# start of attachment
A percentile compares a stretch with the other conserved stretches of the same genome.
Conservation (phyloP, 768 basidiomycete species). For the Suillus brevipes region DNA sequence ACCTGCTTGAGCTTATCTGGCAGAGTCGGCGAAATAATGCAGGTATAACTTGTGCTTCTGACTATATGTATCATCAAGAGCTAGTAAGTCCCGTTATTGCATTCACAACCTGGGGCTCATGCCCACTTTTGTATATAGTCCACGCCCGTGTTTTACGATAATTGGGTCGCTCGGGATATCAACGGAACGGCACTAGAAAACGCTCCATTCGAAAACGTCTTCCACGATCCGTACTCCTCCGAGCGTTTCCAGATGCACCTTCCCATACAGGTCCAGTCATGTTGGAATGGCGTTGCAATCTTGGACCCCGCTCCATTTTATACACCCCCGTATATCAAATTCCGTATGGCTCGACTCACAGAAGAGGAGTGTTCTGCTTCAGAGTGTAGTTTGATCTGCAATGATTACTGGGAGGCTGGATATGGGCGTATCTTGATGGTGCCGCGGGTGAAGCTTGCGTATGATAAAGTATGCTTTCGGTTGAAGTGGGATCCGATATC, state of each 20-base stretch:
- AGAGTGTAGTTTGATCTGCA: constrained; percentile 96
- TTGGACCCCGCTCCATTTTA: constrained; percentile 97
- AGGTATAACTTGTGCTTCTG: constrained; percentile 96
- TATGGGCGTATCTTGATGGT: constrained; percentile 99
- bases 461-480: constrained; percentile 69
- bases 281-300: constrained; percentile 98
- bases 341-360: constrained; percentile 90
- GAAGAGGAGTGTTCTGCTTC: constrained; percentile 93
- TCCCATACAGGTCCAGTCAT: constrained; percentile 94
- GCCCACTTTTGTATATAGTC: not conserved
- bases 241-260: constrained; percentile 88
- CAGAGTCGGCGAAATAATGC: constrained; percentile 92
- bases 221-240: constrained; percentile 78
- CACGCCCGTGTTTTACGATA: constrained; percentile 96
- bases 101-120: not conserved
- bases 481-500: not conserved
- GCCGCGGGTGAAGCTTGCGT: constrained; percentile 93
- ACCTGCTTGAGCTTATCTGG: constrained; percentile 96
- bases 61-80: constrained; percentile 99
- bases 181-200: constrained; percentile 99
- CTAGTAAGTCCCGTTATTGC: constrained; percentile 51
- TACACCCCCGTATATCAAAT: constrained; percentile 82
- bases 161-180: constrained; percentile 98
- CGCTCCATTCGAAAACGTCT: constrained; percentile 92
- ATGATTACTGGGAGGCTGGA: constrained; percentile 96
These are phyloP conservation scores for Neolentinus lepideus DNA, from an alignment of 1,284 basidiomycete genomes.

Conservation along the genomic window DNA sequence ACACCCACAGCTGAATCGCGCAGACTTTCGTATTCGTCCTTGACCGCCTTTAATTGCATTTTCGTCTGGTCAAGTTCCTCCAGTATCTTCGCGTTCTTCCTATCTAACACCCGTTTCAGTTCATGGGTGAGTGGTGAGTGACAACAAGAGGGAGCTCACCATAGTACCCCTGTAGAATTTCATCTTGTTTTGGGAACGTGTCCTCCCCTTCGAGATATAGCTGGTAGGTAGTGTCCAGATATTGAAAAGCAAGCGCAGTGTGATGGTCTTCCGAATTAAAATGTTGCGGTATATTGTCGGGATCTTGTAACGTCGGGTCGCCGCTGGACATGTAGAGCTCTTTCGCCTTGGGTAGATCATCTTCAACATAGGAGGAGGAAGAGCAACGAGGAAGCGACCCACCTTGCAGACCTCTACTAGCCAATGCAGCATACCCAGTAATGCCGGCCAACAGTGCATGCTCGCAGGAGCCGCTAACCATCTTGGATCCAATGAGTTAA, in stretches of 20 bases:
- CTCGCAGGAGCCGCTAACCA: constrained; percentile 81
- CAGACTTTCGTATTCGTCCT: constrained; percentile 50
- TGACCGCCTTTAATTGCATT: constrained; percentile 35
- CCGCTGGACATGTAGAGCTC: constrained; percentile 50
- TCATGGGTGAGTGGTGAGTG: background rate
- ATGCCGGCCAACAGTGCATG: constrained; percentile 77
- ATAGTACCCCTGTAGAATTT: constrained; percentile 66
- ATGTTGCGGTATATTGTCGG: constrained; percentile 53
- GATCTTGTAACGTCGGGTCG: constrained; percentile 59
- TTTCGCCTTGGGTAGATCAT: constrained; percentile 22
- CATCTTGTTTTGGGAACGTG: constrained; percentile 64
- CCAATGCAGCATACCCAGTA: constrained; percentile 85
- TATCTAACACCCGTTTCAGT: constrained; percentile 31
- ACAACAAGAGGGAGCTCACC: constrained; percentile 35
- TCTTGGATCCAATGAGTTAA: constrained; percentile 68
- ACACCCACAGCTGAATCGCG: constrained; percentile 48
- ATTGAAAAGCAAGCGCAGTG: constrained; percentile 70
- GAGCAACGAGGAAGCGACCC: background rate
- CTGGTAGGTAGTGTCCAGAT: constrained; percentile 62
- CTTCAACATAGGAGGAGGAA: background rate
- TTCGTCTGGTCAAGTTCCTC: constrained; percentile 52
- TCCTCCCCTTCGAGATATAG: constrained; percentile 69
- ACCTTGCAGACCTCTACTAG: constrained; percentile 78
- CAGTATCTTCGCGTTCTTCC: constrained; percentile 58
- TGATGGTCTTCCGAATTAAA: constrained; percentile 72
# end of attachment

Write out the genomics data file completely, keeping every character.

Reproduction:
A percentile compares a stretch with the other conserved stretches of the same genome.
Conservation (phyloP, 768 basidiomycete species). For the Suillus brevipes region DNA sequence ACCTGCTTGAGCTTATCTGGCAGAGTCGGCGAAATAATGCAGGTATAACTTGTGCTTCTGACTATATGTATCATCAAGAGCTAGTAAGTCCCGTTATTGCATTCACAACCTGGGGCTCATGCCCACTTTTGTATATAGTCCACGCCCGTGTTTTACGATAATTGGGTCGCTCGGGATATCAACGGAACGGCACTAGAAAACGCTCCATTCGAAAACGTCTTCCACGATCCGTACTCCTCCGAGCGTTTCCAGATGCACCTTCCCATACAGGTCCAGTCATGTTGGAATGGCGTTGCAATCTTGGACCCCGCTCCATTTTATACACCCCCGTATATCAAATTCCGTATGGCTCGACTCACAGAAGAGGAGTGTTCTGCTTCAGAGTGTAGTTTGATCTGCAATGATTACTGGGAGGCTGGATATGGGCGTATCTTGATGGTGCCGCGGGTGAAGCTTGCGTATGATAAAGTATGCTTTCGGTTGAAGTGGGATCCGATATC, state of each 20-base stretch:
- AGAGTGTAGTTTGATCTGCA: constrained; percentile 96
- TTGGACCCCGCTCCATTTTA: constrained; percentile 97
- AGGTATAACTTGTGCTTCTG: constrained; percentile 96
- TATGGGCGTATCTTGATGGT: constrained; percentile 99
- bases 461-480: constrained; percentile 69
- bases 281-300: constrained; percentile 98
- bases 341-360: constrained; percentile 90
- GAAGAGGAGTGTTCTGCTTC: constrained; percentile 93
- TCCCATACAGGTCCAGTCAT: constrained; percentile 94
- GCCCACTTTTGTATATAGTC: not conserved
- bases 241-260: constrained; percentile 88
- CAGAGTCGGCGAAATAATGC: constrained; percentile 92
- bases 221-240: constrained; percentile 78
- CACGCCCGTGTTTTACGATA: constrained; percentile 96
- bases 101-120: not conserved
- bases 481-500: not conserved
- GCCGCGGGTGAAGCTTGCGT: constrained; percentile 93
- ACCTGCTTGAGCTTATCTGG: constrained; percentile 96
- bases 61-80: constrained; percentile 99
- bases 181-200: constrained; percentile 99
- CTAGTAAGTCCCGTTATTGC: constrained; percentile 51
- TACACCCCCGTATATCAAAT: constrained; percentile 82
- bases 161-180: constrained; percentile 98
- CGCTCCATTCGAAAACGTCT: constrained; percentile 92
- ATGATTACTGGGAGGCTGGA: constrained; percentile 96
These are phyloP conservation scores for Neolentinus lepideus DNA, from an alignment of 1,284 basidiomycete genomes.

Conservation along the genomic window DNA sequence ACACCCACAGCTGAATCGCGCAGACTTTCGTATTCGTCCTTGACCGCCTTTAATTGCATTTTCGTCTGGTCAAGTTCCTCCAGTATCTTCGCGTTCTTCCTATCTAACACCCGTTTCAGTTCATGGGTGAGTGGTGAGTGACAACAAGAGGGAGCTCACCATAGTACCCCTGTAGAATTTCATCTTGTTTTGGGAACGTGTCCTCCCCTTCGAGATATAGCTGGTAGGTAGTGTCCAGATATTGAAAAGCAAGCGCAGTGTGATGGTCTTCCGAATTAAAATGTTGCGGTATATTGTCGGGATCTTGTAACGTCGGGTCGCCGCTGGACATGTAGAGCTCTTTCGCCTTGGGTAGATCATCTTCAACATAGGAGGAGGAAGAGCAACGAGGAAGCGACCCACCTTGCAGACCTCTACTAGCCAATGCAGCATACCCAGTAATGCCGGCCAACAGTGCATGCTCGCAGGAGCCGCTAACCATCTTGGATCCAATGAGTTAA, in stretches of 20 bases:
- CTCGCAGGAGCCGCTAACCA: constrained; percentile 81
- CAGACTTTCGTATTCGTCCT: constrained; percentile 50
- TGACCGCCTTTAATTGCATT: constrained; percentile 35
- CCGCTGGACATGTAGAGCTC: constrained; percentile 50
- TCATGGGTGAGTGGTGAGTG: background rate
- ATGCCGGCCAACAGTGCATG: constrained; percentile 77
- ATAGTACCCCTGTAGAATTT: constrained; percentile 66
- ATGTTGCGGTATATTGTCGG: constrained; percentile 53
- GATCTTGTAACGTCGGGTCG: constrained; percentile 59
- TTTCGCCTTGGGTAGATCAT: constrained; percentile 22
- CATCTTGTTTTGGGAACGTG: constrained; percentile 64
- CCAATGCAGCATACCCAGTA: constrained; percentile 85
- TATCTAACACCCGTTTCAGT: constrained; percentile 31
- ACAACAAGAGGGAGCTCACC: constrained; percentile 35
- TCTTGGATCCAATGAGTTAA: constrained; percentile 68
- ACACCCACAGCTGAATCGCG: constrained; percentile 48
- ATTGAAAAGCAAGCGCAGTG: constrained; percentile 70
- GAGCAACGAGGAAGCGACCC: background rate
- CTGGTAGGTAGTGTCCAGAT: constrained; percentile 62
- CTTCAACATAGGAGGAGGAA: background rate
- TTCGTCTGGTCAAGTTCCTC: constrained; percentile 52
- TCCTCCCCTTCGAGATATAG: constrained; percentile 69
- ACCTTGCAGACCTCTACTAG: constrained; percentile 78
- CAGTATCTTCGCGTTCTTCC: constrained; percentile 58
- TGATGGTCTTCCGAATTAAA: constrained; percentile 72